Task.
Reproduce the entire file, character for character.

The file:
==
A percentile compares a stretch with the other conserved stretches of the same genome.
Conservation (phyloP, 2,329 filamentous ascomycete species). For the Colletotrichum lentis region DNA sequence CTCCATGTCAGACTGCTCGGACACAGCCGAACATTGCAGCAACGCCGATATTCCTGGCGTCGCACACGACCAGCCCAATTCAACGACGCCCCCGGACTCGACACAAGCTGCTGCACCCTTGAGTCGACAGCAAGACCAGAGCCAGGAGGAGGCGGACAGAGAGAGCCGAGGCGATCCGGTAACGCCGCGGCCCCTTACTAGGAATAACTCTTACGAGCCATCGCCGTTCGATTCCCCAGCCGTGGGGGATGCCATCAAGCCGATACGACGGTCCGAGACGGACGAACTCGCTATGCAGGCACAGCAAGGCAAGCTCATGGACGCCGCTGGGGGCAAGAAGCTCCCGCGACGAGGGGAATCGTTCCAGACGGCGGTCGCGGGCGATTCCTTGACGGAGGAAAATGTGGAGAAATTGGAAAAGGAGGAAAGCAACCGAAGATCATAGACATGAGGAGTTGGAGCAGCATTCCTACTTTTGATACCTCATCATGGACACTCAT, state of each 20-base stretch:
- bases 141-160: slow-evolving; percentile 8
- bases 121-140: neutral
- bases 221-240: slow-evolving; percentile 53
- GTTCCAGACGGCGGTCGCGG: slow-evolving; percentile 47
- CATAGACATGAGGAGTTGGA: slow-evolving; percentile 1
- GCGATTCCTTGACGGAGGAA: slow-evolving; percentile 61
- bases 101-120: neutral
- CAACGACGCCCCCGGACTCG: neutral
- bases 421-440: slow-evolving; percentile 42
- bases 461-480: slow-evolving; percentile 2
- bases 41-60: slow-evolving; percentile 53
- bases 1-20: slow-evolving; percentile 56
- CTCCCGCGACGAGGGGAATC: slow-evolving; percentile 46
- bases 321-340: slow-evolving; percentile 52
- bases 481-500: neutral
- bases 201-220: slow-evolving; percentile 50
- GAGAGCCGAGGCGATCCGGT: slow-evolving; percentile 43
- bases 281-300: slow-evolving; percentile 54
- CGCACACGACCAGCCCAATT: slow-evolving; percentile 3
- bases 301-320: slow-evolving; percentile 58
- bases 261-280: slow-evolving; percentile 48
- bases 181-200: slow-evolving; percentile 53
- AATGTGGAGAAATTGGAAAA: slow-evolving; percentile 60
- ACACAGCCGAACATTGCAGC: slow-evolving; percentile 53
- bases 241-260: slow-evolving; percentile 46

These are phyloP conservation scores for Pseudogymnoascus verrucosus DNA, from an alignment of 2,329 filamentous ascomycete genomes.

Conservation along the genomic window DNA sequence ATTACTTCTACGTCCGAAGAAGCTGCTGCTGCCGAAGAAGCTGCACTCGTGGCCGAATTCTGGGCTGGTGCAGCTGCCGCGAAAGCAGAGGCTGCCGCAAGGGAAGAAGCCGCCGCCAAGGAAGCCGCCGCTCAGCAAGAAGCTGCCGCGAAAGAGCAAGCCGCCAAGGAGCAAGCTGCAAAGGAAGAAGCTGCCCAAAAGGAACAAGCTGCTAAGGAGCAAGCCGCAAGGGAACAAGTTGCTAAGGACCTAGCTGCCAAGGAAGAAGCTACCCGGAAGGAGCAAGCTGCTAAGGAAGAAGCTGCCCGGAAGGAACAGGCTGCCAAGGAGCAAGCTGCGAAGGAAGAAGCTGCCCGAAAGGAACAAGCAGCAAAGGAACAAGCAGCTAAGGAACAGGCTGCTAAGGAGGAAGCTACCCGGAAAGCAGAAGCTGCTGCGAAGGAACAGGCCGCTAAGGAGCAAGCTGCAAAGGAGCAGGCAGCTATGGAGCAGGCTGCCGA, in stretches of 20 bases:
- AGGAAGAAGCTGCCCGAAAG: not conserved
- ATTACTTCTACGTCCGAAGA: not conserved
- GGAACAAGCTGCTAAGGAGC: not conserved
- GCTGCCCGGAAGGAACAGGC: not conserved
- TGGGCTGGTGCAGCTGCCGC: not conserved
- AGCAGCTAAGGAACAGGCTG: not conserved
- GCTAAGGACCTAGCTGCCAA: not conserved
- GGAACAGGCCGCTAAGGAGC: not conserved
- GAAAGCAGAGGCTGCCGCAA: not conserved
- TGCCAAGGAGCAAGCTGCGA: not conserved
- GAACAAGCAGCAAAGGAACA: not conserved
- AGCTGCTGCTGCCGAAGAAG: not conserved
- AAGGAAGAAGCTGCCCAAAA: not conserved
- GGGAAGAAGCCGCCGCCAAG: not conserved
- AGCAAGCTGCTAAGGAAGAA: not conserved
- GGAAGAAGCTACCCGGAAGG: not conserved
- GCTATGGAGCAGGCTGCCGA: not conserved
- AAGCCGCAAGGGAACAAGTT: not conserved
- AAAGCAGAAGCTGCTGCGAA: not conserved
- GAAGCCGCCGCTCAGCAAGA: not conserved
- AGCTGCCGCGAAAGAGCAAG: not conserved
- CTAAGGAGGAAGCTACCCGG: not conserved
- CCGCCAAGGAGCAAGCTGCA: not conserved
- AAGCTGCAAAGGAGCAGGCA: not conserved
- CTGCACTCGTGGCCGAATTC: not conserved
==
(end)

A percentile compares a stretch with the other conserved stretches of the same genome.
Conservation (phyloP, 2,329 filamentous ascomycete species). For the Colletotrichum lentis region DNA sequence CTCCATGTCAGACTGCTCGGACACAGCCGAACATTGCAGCAACGCCGATATTCCTGGCGTCGCACACGACCAGCCCAATTCAACGACGCCCCCGGACTCGACACAAGCTGCTGCACCCTTGAGTCGACAGCAAGACCAGAGCCAGGAGGAGGCGGACAGAGAGAGCCGAGGCGATCCGGTAACGCCGCGGCCCCTTACTAGGAATAACTCTTACGAGCCATCGCCGTTCGATTCCCCAGCCGTGGGGGATGCCATCAAGCCGATACGACGGTCCGAGACGGACGAACTCGCTATGCAGGCACAGCAAGGCAAGCTCATGGACGCCGCTGGGGGCAAGAAGCTCCCGCGACGAGGGGAATCGTTCCAGACGGCGGTCGCGGGCGATTCCTTGACGGAGGAAAATGTGGAGAAATTGGAAAAGGAGGAAAGCAACCGAAGATCATAGACATGAGGAGTTGGAGCAGCATTCCTACTTTTGATACCTCATCATGGACACTCAT, state of each 20-base stretch:
- bases 141-160: slow-evolving; percentile 8
- bases 121-140: neutral
- bases 221-240: slow-evolving; percentile 53
- GTTCCAGACGGCGGTCGCGG: slow-evolving; percentile 47
- CATAGACATGAGGAGTTGGA: slow-evolving; percentile 1
- GCGATTCCTTGACGGAGGAA: slow-evolving; percentile 61
- bases 101-120: neutral
- CAACGACGCCCCCGGACTCG: neutral
- bases 421-440: slow-evolving; percentile 42
- bases 461-480: slow-evolving; percentile 2
- bases 41-60: slow-evolving; percentile 53
- bases 1-20: slow-evolving; percentile 56
- CTCCCGCGACGAGGGGAATC: slow-evolving; percentile 46
- bases 321-340: slow-evolving; percentile 52
- bases 481-500: neutral
- bases 201-220: slow-evolving; percentile 50
- GAGAGCCGAGGCGATCCGGT: slow-evolving; percentile 43
- bases 281-300: slow-evolving; percentile 54
- CGCACACGACCAGCCCAATT: slow-evolving; percentile 3
- bases 301-320: slow-evolving; percentile 58
- bases 261-280: slow-evolving; percentile 48
- bases 181-200: slow-evolving; percentile 53
- AATGTGGAGAAATTGGAAAA: slow-evolving; percentile 60
- ACACAGCCGAACATTGCAGC: slow-evolving; percentile 53
- bases 241-260: slow-evolving; percentile 46

These are phyloP conservation scores for Pseudogymnoascus verrucosus DNA, from an alignment of 2,329 filamentous ascomycete genomes.

Conservation along the genomic window DNA sequence ATTACTTCTACGTCCGAAGAAGCTGCTGCTGCCGAAGAAGCTGCACTCGTGGCCGAATTCTGGGCTGGTGCAGCTGCCGCGAAAGCAGAGGCTGCCGCAAGGGAAGAAGCCGCCGCCAAGGAAGCCGCCGCTCAGCAAGAAGCTGCCGCGAAAGAGCAAGCCGCCAAGGAGCAAGCTGCAAAGGAAGAAGCTGCCCAAAAGGAACAAGCTGCTAAGGAGCAAGCCGCAAGGGAACAAGTTGCTAAGGACCTAGCTGCCAAGGAAGAAGCTACCCGGAAGGAGCAAGCTGCTAAGGAAGAAGCTGCCCGGAAGGAACAGGCTGCCAAGGAGCAAGCTGCGAAGGAAGAAGCTGCCCGAAAGGAACAAGCAGCAAAGGAACAAGCAGCTAAGGAACAGGCTGCTAAGGAGGAAGCTACCCGGAAAGCAGAAGCTGCTGCGAAGGAACAGGCCGCTAAGGAGCAAGCTGCAAAGGAGCAGGCAGCTATGGAGCAGGCTGCCGA, in stretches of 20 bases:
- AGGAAGAAGCTGCCCGAAAG: not conserved
- ATTACTTCTACGTCCGAAGA: not conserved
- GGAACAAGCTGCTAAGGAGC: not conserved
- GCTGCCCGGAAGGAACAGGC: not conserved
- TGGGCTGGTGCAGCTGCCGC: not conserved
- AGCAGCTAAGGAACAGGCTG: not conserved
- GCTAAGGACCTAGCTGCCAA: not conserved
- GGAACAGGCCGCTAAGGAGC: not conserved
- GAAAGCAGAGGCTGCCGCAA: not conserved
- TGCCAAGGAGCAAGCTGCGA: not conserved
- GAACAAGCAGCAAAGGAACA: not conserved
- AGCTGCTGCTGCCGAAGAAG: not conserved
- AAGGAAGAAGCTGCCCAAAA: not conserved
- GGGAAGAAGCCGCCGCCAAG: not conserved
- AGCAAGCTGCTAAGGAAGAA: not conserved
- GGAAGAAGCTACCCGGAAGG: not conserved
- GCTATGGAGCAGGCTGCCGA: not conserved
- AAGCCGCAAGGGAACAAGTT: not conserved
- AAAGCAGAAGCTGCTGCGAA: not conserved
- GAAGCCGCCGCTCAGCAAGA: not conserved
- AGCTGCCGCGAAAGAGCAAG: not conserved
- CTAAGGAGGAAGCTACCCGG: not conserved
- CCGCCAAGGAGCAAGCTGCA: not conserved
- AAGCTGCAAAGGAGCAGGCA: not conserved
- CTGCACTCGTGGCCGAATTC: not conserved